I read it. Twice. I assented that yes, this was probably true, that it made sense. The predators were prey once, very likely. They abuse others to protect themselves.
But that doesn’t make them any less evil. And it doesn’t mean I have to stop wishing… even praying…that they will be destroyed.
I shoved it to the back of my mind until a few days ago, when I wrote the line for the first part of this article, “What does a sheep do?”
Something clicked. Later that night, the question came back to me. And without warning, I understood. In that moment I realized, the answer had always been there. I just didn’t want it. I’m still not sure I want it. But the words keep coming, while grocery shopping, writing, watching television…
Love your enemies and pray for those who persecute you.
There is something I can do, when those I love are set upon without mercy—when fanged imposters posing as God’s own shepherds tear into the defenseless flock. We are commanded, in fact, to do it.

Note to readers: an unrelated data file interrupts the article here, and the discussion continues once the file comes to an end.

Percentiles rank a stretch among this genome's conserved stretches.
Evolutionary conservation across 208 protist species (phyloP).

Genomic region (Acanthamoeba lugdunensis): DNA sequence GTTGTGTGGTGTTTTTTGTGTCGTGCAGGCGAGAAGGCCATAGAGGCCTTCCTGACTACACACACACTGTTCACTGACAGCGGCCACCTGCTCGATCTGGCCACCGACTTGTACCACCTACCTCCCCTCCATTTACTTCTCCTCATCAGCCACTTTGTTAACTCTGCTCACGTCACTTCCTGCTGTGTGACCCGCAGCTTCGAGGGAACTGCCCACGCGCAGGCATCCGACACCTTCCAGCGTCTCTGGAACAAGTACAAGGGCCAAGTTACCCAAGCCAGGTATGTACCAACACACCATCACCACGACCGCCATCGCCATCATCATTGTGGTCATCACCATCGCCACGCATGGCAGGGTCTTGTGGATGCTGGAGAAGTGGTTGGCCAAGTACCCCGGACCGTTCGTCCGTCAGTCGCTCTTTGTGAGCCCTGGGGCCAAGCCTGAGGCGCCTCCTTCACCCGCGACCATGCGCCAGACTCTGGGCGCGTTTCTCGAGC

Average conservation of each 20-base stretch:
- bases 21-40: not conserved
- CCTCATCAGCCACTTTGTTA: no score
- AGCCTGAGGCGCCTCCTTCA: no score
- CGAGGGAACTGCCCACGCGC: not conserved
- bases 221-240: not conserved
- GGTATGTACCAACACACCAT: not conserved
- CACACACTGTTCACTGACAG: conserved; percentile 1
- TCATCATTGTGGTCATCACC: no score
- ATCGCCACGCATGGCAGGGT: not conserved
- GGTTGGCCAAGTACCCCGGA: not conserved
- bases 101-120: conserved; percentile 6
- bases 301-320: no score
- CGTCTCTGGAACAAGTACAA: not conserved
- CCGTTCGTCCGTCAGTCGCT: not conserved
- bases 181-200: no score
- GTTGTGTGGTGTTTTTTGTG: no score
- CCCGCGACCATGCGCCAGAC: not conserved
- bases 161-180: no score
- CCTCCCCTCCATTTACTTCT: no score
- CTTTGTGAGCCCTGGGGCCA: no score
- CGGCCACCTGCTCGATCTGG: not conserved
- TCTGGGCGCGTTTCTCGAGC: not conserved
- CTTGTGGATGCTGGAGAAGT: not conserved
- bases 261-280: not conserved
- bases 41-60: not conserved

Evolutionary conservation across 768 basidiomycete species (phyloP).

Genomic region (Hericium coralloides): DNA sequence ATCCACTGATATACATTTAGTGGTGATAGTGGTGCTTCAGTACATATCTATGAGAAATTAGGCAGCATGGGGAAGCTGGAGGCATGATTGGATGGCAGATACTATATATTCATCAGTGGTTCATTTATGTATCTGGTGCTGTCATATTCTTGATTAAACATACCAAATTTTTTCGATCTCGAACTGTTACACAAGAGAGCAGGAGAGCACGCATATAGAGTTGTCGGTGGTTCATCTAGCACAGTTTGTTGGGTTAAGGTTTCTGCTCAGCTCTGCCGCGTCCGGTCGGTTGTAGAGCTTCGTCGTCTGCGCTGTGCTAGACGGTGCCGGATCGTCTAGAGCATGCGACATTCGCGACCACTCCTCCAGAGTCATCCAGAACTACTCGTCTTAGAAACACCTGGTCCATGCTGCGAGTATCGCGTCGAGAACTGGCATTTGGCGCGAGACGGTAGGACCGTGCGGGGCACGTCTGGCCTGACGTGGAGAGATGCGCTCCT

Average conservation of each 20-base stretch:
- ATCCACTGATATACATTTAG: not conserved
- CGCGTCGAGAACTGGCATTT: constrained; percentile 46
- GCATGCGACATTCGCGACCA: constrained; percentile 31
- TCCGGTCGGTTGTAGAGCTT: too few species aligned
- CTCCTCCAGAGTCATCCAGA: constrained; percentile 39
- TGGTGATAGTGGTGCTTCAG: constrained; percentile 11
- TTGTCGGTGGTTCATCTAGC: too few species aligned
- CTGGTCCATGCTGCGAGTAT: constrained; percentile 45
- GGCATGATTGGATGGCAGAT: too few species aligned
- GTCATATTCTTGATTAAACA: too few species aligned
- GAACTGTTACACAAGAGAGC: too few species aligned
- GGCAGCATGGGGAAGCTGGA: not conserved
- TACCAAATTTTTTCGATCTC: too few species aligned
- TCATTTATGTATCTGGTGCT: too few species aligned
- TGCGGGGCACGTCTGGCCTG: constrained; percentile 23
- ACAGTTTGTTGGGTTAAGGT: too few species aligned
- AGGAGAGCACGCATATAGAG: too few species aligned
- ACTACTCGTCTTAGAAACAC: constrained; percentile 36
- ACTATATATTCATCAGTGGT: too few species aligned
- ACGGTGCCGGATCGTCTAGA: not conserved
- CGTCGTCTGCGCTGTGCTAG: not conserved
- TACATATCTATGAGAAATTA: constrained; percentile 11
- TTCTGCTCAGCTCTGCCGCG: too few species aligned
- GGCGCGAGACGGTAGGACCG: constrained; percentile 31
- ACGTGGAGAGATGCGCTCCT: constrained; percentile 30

This weapon for our fight seems about as appropriate and effective for the task as an accordion on a hunting trip, and is nowhere near as easy to use. It’s not just difficult; it seems impossible, even unthinkable… shockingly so.
But it’s the only offensive weapon we have.
*Tiffany is an obsessive-compulsive writer, avid medieval re-enactor and a mother of four highly energetic children living in the Idaho’s beautiful Treasure Valley. She and her best friend and co-author are currently with book and expecting the first volume of their baby, a fantasy epic, to be ready for publication within the coming year.